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South of the Somme


Tom Tulloch-Marshall

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When were British troops first stationed (in meaningful numbers) in the front line south of the river Somme ?

Tom

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Spring 1917, if my guess is correct....an extension of the British front to the south of the Somme being part of the preparation for Nivelle's offensive.

Phil (PJA)

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Spring 1917, if my guess is correct....

Anybody going to suggest a division / month ?

Tom

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Tom

Have you looked in Edmonds? 1917 volume I should cover it.

Ron

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March 1917 sounds about right, but the OH Vol 2 1917 page 360 or 404/570 CD-ROM says

Disk crashed before could get date (it does that a lot) :angry2: but I think this is July 1917?

" In addition to the departure of these five divisions of the Fourth Army in the coastal sector, relieved by the French, were by arrangement between the two Governments, to take over 40 miles of the French front on the British right, south of the Somme, and, therefore, were lost to the British Offensive effort. (This was the front attacked by the Germans on 21st March 1918) "
Have seen a newspaper report that mentions British troops south of the Somme in March 1917, and it mentioned that this had been common knowledge some time.
Mike
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South of the Somme


The Long British Line


(From the Press Association Special Correspondent)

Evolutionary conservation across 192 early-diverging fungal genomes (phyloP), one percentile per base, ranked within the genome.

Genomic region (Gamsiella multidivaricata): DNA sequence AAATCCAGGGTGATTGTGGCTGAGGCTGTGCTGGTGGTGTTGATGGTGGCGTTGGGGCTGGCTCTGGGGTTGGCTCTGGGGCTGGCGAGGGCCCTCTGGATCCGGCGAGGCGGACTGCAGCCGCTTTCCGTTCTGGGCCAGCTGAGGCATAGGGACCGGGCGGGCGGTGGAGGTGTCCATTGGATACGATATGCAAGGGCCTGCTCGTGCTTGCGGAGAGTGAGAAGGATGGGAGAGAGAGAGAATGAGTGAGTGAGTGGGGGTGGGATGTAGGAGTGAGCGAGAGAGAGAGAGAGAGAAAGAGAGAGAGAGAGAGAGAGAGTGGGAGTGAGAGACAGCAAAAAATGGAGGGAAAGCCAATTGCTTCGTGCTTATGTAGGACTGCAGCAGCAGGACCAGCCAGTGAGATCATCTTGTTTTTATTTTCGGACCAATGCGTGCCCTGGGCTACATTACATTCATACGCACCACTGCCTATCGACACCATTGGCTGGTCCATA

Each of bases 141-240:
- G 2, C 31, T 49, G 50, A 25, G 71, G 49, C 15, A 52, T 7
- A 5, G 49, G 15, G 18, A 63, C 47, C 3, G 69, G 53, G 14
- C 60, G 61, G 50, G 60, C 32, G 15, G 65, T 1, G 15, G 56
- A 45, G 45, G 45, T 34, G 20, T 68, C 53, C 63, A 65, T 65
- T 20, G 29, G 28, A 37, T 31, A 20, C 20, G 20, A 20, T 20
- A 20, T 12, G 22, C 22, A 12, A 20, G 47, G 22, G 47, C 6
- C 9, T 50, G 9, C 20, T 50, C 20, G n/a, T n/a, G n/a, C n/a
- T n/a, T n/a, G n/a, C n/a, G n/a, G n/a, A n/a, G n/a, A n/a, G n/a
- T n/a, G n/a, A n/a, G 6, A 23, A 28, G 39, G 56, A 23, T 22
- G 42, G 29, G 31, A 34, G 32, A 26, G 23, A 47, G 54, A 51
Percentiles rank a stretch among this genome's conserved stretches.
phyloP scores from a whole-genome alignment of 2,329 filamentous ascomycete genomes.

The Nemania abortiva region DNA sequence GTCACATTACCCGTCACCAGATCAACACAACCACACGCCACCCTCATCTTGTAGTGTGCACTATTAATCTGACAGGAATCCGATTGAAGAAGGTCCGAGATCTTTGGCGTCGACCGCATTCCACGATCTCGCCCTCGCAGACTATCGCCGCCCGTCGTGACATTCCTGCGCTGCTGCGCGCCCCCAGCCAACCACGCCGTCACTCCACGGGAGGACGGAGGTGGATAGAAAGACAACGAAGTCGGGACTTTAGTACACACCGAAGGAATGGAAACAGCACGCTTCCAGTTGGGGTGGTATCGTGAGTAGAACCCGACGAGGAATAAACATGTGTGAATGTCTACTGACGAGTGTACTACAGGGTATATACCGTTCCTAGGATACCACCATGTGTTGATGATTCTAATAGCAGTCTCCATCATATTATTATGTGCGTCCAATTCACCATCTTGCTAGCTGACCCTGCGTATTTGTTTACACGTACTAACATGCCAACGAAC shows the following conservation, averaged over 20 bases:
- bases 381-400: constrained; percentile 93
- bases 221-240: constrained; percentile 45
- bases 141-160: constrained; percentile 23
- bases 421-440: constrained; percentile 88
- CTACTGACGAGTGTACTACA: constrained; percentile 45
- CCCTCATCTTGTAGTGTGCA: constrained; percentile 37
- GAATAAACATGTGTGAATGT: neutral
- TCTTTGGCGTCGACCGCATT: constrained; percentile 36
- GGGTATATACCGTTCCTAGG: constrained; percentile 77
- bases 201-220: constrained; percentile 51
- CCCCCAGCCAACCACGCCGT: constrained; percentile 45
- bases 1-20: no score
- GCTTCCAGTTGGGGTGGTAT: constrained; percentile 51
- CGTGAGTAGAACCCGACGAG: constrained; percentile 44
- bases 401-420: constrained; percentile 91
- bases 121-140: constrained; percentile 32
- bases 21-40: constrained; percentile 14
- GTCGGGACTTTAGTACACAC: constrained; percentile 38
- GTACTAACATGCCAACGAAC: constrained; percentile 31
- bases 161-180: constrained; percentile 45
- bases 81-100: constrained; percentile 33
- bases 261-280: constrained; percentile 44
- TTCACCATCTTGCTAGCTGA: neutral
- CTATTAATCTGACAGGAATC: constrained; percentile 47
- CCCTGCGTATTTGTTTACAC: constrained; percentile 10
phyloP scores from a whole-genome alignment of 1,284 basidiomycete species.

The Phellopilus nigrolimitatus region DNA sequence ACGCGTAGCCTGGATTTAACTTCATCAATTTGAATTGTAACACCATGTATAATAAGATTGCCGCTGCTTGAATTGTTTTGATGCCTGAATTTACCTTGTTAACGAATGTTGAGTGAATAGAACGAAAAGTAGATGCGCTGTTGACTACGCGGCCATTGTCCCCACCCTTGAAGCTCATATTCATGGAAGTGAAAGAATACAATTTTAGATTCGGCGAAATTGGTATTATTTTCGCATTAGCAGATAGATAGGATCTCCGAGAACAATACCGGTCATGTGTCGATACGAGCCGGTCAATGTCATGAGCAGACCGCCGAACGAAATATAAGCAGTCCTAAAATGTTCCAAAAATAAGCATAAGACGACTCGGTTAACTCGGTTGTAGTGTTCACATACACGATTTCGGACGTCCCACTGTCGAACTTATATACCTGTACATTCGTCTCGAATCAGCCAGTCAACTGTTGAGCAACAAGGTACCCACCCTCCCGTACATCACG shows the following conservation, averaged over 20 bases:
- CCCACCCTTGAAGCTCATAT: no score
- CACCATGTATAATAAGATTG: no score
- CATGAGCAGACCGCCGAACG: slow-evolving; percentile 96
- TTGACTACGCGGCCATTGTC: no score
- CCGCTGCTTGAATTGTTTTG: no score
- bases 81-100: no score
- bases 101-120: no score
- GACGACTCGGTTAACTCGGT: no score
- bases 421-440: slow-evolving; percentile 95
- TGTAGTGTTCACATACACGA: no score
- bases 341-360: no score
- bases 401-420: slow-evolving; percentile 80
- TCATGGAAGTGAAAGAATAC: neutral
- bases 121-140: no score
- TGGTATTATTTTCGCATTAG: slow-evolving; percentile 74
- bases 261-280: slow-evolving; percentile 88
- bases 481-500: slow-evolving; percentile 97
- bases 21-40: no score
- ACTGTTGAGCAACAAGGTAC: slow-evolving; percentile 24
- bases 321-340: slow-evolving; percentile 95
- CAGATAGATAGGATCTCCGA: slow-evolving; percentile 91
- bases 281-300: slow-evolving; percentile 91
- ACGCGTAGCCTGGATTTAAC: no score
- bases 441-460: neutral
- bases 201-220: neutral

War Correspondents' Headquarters, France, Sunday.


" The statement in last night's communique that the enemy had rushed two of our positions north-west of Roye is tantamount to an official landmark in connection with the extension of our line south of the Somme. That we had crossed the river and "side-slipped" into positions heretofore held by the French Army has of course been a matter of common knowledge for a considerable time past. How far this "side-slipping" has been carried or how much further it may be in contemplation to carry it the time is not yet to indicate. The presence of British troops opposite Peronne and Chaulnes has been already referred to by French writers. But Roye lies well below the latter place nor am I prepared to say that this marks the present spot of our southern liaison with our gallant ally. etc etc There's quite a bit more in this article that might be of interest? "


There are two casualties in Roye New British Cemetery 2/3/1917


001 FOX AW 241399 1ST/5TH BN 02/03/1917 YORKSHIRE REGIMENT

002 HUDSON F 241655 1ST/5TH BN 02/03/1917 YORKSHIRE REGIMENT



Mike

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001 FOX AW 241399 1ST/5TH BN 02/03/1917 YORKSHIRE REGIMENT

002 HUDSON F 241655 1ST/5TH BN 02/03/1917 YORKSHIRE REGIMENT

1/5th Bn Yorks were 150th Bde 50th Div as of early 1917. Looks like the way to resolve this may be via Army disposition maps at TNA (when I get a chance to go in, which I can't just at the moment) - Anybody know which Army 5th Div were serving with late 1916 - early 1917 ?

Tom

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35th division was also there from March 1917.

Mark

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Not sure which Army Tom. This seems to have been a temporary move Feb-March.

The 4th Battn Yorkshire Regt Diary appears where the 5th should be?
9/2/1917 Buire-Morcourt
10/2/1917 Foucaucourt
11/2/1917 Genermont? "relieve parties of the 218 & 18 Regt (French)
15/2/1917 Foucaccourt
19/2/1917 Proyart
26/2/1917 Triangle Wood (Punchy?)
27/2/1917 (on night of 27/28) relieved 6th Northumberland Fusiliers
9/3/1917 Bayonvillers
30/3/1917 Battn left Bayonvillers & marched to Bonnay, the first stage of a journey to Arras area where the Division was to join the XVIII Corps.
Mike
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... Edmonds? ... 1917 volume I should cover it.

Ron - I had a look at the preliminaries but it seemed to be discussing principle rather than detail. IVth Army was moving south towards Peronne mid Dec 1916 so I suppose I'll start there with the Army disposition maps.

Not sure which Army Tom. This seems to have been a temporary move Feb-March. ....

Mike - yes those months are looking favourite. I'll confirm what I find in the disposition records (might take a couple of weeks though).

Tom

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